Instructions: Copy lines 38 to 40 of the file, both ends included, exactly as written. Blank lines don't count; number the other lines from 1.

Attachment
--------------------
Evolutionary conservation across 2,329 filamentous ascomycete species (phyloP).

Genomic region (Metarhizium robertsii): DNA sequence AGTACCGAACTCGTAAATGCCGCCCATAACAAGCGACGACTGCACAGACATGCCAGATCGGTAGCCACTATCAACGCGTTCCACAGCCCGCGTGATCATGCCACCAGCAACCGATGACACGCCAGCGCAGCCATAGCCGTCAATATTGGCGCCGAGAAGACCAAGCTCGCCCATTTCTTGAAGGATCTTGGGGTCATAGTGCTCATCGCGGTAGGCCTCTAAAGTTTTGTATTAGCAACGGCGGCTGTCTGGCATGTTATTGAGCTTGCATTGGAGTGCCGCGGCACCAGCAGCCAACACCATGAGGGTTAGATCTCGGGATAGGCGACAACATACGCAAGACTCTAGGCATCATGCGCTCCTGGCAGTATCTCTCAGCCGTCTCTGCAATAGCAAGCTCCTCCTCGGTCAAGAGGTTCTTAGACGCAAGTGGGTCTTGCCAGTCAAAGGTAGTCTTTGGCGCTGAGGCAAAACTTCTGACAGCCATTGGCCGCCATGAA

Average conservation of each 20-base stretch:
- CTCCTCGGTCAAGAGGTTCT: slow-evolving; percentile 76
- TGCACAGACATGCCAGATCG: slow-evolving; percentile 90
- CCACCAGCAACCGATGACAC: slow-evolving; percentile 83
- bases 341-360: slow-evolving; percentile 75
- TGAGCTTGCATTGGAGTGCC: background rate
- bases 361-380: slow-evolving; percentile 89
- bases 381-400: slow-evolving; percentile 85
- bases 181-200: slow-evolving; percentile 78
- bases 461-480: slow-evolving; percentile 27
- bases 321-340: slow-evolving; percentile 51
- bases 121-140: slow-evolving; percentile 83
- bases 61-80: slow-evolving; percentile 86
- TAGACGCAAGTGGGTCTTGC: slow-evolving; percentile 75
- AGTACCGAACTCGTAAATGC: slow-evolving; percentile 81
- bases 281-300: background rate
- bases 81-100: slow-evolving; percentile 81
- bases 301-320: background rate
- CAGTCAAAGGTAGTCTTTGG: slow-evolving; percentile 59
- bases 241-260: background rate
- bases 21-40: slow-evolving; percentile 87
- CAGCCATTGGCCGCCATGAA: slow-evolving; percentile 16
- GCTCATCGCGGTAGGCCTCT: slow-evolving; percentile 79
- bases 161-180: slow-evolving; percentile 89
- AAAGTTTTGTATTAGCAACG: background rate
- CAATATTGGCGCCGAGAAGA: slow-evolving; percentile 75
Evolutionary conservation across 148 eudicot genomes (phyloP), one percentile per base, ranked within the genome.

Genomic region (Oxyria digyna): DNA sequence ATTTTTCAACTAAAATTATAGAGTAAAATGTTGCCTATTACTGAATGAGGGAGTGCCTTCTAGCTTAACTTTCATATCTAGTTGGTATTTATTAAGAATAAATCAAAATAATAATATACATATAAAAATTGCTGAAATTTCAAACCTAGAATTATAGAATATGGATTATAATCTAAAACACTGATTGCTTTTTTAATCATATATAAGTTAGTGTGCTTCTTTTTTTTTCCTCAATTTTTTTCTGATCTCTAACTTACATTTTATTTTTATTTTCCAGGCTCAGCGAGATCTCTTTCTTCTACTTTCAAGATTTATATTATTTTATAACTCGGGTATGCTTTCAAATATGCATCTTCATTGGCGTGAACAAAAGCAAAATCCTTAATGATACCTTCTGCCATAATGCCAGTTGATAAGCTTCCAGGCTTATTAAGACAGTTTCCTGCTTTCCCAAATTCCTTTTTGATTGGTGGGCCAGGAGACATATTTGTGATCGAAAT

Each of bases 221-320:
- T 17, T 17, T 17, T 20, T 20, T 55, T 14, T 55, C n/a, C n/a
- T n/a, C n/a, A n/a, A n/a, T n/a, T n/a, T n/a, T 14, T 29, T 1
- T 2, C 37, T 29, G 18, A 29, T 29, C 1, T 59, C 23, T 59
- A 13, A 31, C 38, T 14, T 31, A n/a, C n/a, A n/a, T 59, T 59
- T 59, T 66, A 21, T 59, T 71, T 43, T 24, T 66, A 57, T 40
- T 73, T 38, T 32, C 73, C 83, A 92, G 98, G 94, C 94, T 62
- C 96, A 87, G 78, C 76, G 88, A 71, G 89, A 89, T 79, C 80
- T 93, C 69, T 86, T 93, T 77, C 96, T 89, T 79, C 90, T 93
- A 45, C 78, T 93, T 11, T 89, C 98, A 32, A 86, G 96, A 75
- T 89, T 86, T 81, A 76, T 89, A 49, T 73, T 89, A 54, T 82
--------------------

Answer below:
- C 96, A 87, G 78, C 76, G 88, A 71, G 89, A 89, T 79, C 80
- T 93, C 69, T 86, T 93, T 77, C 96, T 89, T 79, C 90, T 93
- A 45, C 78, T 93, T 11, T 89, C 98, A 32, A 86, G 96, A 75